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How do you feel about capital punishment?
Most nations around the world, including the 47 states of the European Union, have abolished capital punishment completely or stopped its use. Within the past decade, the United Nations General Assembly adopted several non-binding resolutions calling for a global moratorium on executions, leading toward eventual abolition of the practice. Today, just thirty-six of the world’s 196 countries still actively utilize capital punishment, including four of the most populous: China, India, Indonesia and the United States. That means more than 60% of the world’s people live in places where executions occur.
You’ve heard the arguments both for and against capital punishment, and most of them make good solid sense. So how do we weigh them and decide whether to continue, sanction or forbid this most severe sentence for the most extreme crimes?
Proponents of capital punishment demand that the penalty should fit the crime—the ultimate payment for the ultimate transgression. Families, they assert, deserve to feel a high level of retribution for having their lives irrevocably damaged by the loss of their loved ones. Some even cite Bible verses in order to support their cause.
Baha’is believe that criminal law, however, must evolve, just as religion and the needs of the age evolve:
Moses lived in the wilderness of Sinai where crime necessitated direct punishment. There were no penitentiaries or penalties of imprisonment. Therefore, according to the exigency of the time and place it was a law of God that an eye should be given for an eye and a tooth for a tooth. It would not be practicable to enforce this law at the present time -- for instance, to blind a man who accidentally blinded you. In the Torah there are many commands concerning the punishment of a murderer. It would not be allowable or possible to carry out these ordinances today. Human conditions and exigencies are such that even the question of capital punishment -- the one penalty which most nations have continued to enforce for murder -- is now under discussion by wise men who are debating its advisability. In fact, laws for the ordinary conditions of life are only valid temporarily. The exigencies of the time of Moses justified cutting off a man's hand for theft, but such a penalty is not allowable now. Time changes conditions, and laws change to suit conditions. We must remember that these changing laws are not the essentials; they are the accidentals of religion. - Abdu'l-Baha, The Promulgation of Universal Peace, pp. 365-366.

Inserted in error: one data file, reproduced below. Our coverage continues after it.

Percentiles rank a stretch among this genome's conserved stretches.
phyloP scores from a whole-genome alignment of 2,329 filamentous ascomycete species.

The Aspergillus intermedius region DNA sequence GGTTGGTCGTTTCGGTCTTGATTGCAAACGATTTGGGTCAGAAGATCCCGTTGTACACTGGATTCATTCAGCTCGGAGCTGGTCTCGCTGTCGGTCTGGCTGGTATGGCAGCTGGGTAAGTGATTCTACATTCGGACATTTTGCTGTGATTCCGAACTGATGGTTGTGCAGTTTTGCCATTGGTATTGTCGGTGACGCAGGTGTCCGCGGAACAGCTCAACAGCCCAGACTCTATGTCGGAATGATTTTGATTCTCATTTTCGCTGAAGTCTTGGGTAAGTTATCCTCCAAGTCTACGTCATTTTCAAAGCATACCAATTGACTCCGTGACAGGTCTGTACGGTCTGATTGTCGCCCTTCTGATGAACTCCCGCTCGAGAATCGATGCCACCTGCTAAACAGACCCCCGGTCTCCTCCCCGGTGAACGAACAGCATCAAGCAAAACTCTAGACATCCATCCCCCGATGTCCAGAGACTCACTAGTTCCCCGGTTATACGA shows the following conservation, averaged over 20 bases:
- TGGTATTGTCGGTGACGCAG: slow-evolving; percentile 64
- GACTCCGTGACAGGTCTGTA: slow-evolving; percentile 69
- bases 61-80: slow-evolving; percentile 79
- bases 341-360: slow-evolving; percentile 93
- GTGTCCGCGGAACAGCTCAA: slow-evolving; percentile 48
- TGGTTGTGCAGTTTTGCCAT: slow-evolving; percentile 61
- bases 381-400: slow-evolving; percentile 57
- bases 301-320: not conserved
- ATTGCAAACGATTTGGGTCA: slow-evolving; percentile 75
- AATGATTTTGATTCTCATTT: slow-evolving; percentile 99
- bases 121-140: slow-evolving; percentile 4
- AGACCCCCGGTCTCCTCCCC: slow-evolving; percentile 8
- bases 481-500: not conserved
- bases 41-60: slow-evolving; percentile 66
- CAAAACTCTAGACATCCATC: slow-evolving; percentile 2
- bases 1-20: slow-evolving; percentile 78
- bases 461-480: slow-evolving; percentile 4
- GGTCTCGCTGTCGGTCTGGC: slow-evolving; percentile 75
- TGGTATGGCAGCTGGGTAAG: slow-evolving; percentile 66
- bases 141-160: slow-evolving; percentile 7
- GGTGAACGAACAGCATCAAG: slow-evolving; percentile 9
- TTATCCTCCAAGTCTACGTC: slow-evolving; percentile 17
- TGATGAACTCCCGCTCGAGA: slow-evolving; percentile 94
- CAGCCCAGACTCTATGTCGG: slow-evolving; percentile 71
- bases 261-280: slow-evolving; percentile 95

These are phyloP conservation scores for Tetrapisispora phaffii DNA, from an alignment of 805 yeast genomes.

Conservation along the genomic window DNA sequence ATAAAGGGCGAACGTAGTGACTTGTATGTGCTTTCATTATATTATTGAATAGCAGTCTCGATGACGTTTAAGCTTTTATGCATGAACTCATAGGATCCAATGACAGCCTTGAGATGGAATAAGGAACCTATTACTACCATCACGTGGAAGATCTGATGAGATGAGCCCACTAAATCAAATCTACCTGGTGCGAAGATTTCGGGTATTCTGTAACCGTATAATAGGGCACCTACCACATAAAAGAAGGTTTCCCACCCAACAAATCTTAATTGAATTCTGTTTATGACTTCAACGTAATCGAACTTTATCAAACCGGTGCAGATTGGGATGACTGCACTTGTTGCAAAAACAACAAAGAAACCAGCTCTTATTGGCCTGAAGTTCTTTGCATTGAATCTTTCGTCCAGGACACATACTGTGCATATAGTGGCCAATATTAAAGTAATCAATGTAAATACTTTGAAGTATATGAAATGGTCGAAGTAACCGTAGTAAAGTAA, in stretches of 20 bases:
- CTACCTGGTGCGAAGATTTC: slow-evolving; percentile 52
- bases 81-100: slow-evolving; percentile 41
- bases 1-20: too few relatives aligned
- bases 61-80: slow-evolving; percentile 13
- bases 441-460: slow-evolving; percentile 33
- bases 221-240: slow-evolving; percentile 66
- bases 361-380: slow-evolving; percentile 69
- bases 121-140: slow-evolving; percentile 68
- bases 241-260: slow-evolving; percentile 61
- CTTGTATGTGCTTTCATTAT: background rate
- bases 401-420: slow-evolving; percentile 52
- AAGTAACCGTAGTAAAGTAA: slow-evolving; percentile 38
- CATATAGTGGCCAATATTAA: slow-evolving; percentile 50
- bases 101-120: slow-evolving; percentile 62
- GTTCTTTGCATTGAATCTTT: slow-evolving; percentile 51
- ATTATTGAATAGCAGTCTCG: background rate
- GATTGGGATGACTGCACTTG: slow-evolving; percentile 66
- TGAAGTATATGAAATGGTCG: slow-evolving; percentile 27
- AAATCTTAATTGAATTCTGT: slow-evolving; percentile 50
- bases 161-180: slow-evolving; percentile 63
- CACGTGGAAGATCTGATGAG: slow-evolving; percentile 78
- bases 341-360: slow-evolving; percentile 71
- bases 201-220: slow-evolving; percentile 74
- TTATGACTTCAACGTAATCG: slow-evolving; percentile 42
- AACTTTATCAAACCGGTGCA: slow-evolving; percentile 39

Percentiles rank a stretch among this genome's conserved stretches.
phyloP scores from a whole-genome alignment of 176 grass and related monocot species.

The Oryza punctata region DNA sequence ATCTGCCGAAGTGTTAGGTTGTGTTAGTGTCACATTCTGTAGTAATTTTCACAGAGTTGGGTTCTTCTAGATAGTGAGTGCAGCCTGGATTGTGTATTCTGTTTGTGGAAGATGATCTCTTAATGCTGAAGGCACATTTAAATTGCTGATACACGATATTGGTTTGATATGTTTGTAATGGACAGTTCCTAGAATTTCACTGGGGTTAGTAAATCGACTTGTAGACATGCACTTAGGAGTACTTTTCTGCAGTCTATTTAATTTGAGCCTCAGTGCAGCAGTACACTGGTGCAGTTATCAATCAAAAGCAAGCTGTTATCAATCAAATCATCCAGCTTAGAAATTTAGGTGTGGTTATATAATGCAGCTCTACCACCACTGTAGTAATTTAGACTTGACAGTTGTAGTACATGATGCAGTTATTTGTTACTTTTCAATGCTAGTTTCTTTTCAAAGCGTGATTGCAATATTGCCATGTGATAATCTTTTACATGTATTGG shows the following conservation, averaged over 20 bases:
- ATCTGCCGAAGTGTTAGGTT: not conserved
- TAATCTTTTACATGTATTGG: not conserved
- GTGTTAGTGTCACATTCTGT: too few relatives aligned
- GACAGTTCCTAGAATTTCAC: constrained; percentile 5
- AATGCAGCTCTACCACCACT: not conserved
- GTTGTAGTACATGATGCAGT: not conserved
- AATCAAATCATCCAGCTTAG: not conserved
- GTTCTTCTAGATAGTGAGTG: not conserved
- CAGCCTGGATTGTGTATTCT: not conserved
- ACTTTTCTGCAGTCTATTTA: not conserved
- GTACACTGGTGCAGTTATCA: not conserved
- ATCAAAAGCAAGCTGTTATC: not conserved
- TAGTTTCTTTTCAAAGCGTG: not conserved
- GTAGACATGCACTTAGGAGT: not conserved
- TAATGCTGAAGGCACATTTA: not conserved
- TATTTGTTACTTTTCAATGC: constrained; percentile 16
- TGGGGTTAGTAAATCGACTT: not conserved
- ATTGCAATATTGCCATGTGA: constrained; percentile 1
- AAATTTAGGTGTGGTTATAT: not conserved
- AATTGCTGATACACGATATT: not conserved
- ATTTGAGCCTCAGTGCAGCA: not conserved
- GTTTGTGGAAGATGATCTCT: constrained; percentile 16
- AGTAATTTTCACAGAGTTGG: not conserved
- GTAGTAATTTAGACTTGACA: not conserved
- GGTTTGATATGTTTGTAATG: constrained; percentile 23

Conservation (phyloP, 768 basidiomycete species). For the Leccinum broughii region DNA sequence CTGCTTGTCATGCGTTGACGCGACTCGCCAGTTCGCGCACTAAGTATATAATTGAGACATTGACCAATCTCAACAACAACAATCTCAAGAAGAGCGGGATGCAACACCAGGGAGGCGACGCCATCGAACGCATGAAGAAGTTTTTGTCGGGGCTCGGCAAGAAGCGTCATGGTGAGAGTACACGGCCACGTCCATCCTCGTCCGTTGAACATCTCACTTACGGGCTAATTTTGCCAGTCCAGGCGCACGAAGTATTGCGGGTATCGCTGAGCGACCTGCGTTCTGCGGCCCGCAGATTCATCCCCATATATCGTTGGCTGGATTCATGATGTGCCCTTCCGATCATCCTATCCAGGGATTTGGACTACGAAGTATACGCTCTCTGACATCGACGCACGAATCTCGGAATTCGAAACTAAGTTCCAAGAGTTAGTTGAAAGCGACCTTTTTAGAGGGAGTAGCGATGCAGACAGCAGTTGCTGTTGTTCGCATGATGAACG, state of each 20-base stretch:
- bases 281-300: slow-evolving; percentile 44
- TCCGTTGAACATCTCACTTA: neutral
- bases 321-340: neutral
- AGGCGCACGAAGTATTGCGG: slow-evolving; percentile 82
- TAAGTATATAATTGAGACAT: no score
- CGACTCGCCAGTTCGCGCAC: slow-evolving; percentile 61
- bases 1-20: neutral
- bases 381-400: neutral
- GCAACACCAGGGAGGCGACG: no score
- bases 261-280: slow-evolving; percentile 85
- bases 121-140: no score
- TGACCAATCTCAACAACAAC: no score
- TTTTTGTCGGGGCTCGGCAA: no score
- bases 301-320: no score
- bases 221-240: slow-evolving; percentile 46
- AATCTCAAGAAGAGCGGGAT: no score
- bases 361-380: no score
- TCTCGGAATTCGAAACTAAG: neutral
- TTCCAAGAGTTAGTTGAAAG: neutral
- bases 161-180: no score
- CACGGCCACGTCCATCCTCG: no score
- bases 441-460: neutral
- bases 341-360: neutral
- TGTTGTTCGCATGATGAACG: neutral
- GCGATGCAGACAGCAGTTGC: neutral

Some oppose the death penalty on moral grounds, believing no person and no government has the right to take a life for any possible reason:
[The death penalty]...violates our belief in the human capacity for change... [It] powerfully reinforces the idea that killing can be a proper way of responding to those who have wronged us. We do not believe that reinforcement of that idea can lead to healthier and safer communities. - Friends Committee on National Legislation
Other opponents point out a pattern of systemic bias in the justice systems of many countries, noting as one example the disproportionate rate of death penalty verdicts for poor black males and other minorities in the U.S. The United States Bureau of Justice Statistics reported:
Of prisoners under sentence of death at year end 2013, 56% were white and 42% were black. The 389 Hispanic inmates under sentence of death accounted for 14% of inmates with a known ethnicity. Ninety-eight percent of inmates under sentence of death were male, and 2% were female. The race and sex of inmates under sentence of death has remained relatively stable since 2000. - Capital Punishment, 2013 Statistical Tables, Tracy L. Snell, BJS Statistician
The fact that the U.S. Justice Department identifies 42% of death row inmates as black—while only 12% of the U.S. population is black, and the majority of murders are committed by people of other races—demonstrates the alarmingly disproportionate application of the death penalty. Also, the non-partisan U.S. General Accounting Office has found "a pattern of evidence indicating racial disparities in the charging, sentencing, and imposition of the death penalty." Other points of contention include: the enormous costs incurred due to a lengthy and multi-layered appeals process in death penalty cases; the fact that few wealthy people ever face the death penalty; the fact that innocent people do end up on death row and have been executed; and the execution of mentally ill convicts.
All of these issues give people pause, and can easily convince concerned citizens to take exception to the death penalty and advocate its abolition. On the other hand, the heinous crimes against helpless victims make many cry out for justice. In the second half of this two-part series, let’s consider the unique Baha'i view of this controversial subject.